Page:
I say higher - 15 percentVADO
No higher - at least 20%We have been in a period of denial, where people selling their houses have been hoping that the recession would be a short blip and there would be a return to double digit house price inflation and the "good" times would return.But, that is not the case is it - Gordon Brown's gravy train has hit the buffers and recession will quickly turn into depression.There will be huge numbers of unemployed and firms going to the wall and the recent cuts in interest rates will actually make things worse as imports become more expensive and pensioners have less income (from their savings) to spend.Not a pretty picture is it... thanks to Gordon Brown's policies of borrow, spend, borrow...
If prices have fallen 10-15% from their peak when unemployment had not begun to kick in, surely the decline will accelerate into 2009 as the jobless total rises? I predict 3m unemployed by end of 2009, and if the CML figures for repossessions (75K) are anywhere near the money I can't see prices falling by less than 20% in 2009. Probably 25-30%. At the moment most sellers are not 100% forced sellers. They may want to move (divorce, job changes etc) but are not yet HAVING to move. When that tipping point is reached prices will go into freefall. People will price to sell, just to get it off their hands. It will be carnage.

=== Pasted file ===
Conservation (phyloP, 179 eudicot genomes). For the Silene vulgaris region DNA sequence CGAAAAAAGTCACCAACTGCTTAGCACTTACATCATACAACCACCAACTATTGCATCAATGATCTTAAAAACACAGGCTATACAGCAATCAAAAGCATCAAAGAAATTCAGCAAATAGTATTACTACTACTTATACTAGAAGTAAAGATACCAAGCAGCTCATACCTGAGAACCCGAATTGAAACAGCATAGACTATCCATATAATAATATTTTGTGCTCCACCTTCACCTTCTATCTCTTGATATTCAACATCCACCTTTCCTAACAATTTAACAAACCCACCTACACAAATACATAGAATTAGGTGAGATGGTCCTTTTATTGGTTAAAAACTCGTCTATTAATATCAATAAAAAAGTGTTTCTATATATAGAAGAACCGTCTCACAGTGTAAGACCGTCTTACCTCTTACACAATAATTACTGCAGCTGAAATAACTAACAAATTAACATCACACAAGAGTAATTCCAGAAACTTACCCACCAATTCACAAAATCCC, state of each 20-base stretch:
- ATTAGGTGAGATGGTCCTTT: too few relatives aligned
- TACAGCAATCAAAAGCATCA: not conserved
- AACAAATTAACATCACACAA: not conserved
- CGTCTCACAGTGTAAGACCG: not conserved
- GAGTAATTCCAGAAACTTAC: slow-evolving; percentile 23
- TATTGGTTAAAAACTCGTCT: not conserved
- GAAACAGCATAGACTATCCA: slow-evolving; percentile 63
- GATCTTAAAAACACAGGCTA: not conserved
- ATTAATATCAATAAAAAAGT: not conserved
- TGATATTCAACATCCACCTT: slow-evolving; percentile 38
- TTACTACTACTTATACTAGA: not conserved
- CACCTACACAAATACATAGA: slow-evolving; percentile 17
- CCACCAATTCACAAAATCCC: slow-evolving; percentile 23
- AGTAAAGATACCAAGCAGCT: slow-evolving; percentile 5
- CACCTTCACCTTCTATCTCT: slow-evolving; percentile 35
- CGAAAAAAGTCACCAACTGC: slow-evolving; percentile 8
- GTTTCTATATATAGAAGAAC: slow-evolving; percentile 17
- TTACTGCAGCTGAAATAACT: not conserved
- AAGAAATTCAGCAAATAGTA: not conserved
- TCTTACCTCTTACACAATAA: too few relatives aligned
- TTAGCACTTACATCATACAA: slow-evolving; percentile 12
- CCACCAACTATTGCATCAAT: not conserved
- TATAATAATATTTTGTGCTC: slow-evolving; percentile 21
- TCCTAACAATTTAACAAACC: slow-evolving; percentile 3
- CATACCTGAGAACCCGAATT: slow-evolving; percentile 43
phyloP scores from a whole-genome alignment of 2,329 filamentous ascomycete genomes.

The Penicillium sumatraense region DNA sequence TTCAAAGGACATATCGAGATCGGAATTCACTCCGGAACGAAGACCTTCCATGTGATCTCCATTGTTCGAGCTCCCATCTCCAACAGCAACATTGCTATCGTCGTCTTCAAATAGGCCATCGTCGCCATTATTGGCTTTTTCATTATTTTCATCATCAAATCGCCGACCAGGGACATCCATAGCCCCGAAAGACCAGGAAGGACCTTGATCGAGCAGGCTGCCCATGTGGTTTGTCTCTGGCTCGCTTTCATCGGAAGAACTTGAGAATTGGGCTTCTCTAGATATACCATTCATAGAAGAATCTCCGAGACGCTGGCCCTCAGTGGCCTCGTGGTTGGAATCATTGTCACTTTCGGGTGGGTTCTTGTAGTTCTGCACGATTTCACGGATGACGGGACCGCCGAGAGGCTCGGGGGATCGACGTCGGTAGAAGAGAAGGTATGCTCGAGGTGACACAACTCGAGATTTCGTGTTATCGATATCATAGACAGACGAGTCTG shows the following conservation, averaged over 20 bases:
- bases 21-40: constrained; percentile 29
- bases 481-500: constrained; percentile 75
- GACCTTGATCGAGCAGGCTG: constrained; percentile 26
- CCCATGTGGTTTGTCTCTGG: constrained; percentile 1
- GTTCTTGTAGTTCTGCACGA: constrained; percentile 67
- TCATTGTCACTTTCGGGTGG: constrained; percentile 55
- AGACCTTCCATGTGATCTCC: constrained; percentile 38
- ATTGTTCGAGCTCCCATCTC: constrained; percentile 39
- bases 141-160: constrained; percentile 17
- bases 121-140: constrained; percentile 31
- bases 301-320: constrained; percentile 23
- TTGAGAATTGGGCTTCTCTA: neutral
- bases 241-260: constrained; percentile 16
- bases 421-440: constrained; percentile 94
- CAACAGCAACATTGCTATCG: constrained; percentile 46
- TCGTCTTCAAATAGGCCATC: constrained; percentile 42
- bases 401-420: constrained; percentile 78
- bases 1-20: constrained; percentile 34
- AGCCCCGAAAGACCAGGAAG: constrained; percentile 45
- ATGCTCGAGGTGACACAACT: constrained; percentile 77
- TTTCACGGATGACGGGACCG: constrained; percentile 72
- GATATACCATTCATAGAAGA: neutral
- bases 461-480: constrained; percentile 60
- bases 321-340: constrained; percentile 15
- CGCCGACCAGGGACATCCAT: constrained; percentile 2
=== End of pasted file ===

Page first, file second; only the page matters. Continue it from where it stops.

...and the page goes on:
With average asking prices of £150k for houses in the land of Karen Matthews and suicide bombers, I think house prices have a lot further to fall just yet.http://www.nestoria.co.uk/dewsbury-moor/property/buy
We're ALL in the land of suicide bombers and Karen Matthews now.That's Nu Lab's true achievement.
22% in 200914% in 2010-to be very specific. There will be almost no activity in the property market,apart from forced sales.By the end of next year it will be clear to everyone that Gormless Clown's fiscal stimulus was a complete and utter FAILURE.Still, chin up!
The Dec 09 contracts on the IPD would suggest a 20% fall next year with a further 2.5% drop in 2010 (see http://www.dtz.com/static_files/Global/Static%20Files/DTZ%20TP%20Monthly%20Newsletter%20December%202008.pdf). At 4.56, the current ave price/ ave earnings ratio is significantly off the high of 5.8 but with an expected overshoot below the long term average of 4.00, it feels like next year's drop will be closer to 20% than 10%.
I'd agree with other comments. 35% peak to trough still looks a good estimate, and one that is increasingly shared by mainstream commentators. We've had 15-18% so far, so I would predict the same for 2009 and then a further dribble of reductions in H1 2010 before prices will bump along the bottom for a few years.
I believe some of us were predicting hefty falls some months ago (based upon the Asian experience) and so it has largely come to pass.Not only am I convinced we'll also see some big reductions in 2009 but I'm also expecting another major wobble when interest rates eventually begin to rise, coupled with falling real incomes.So, pencil me in for 20% in 2009 and another 15% in 2010.Housing, as a form of investment, is dead. As in Asia, it could be ten years before property regains it recent prices.
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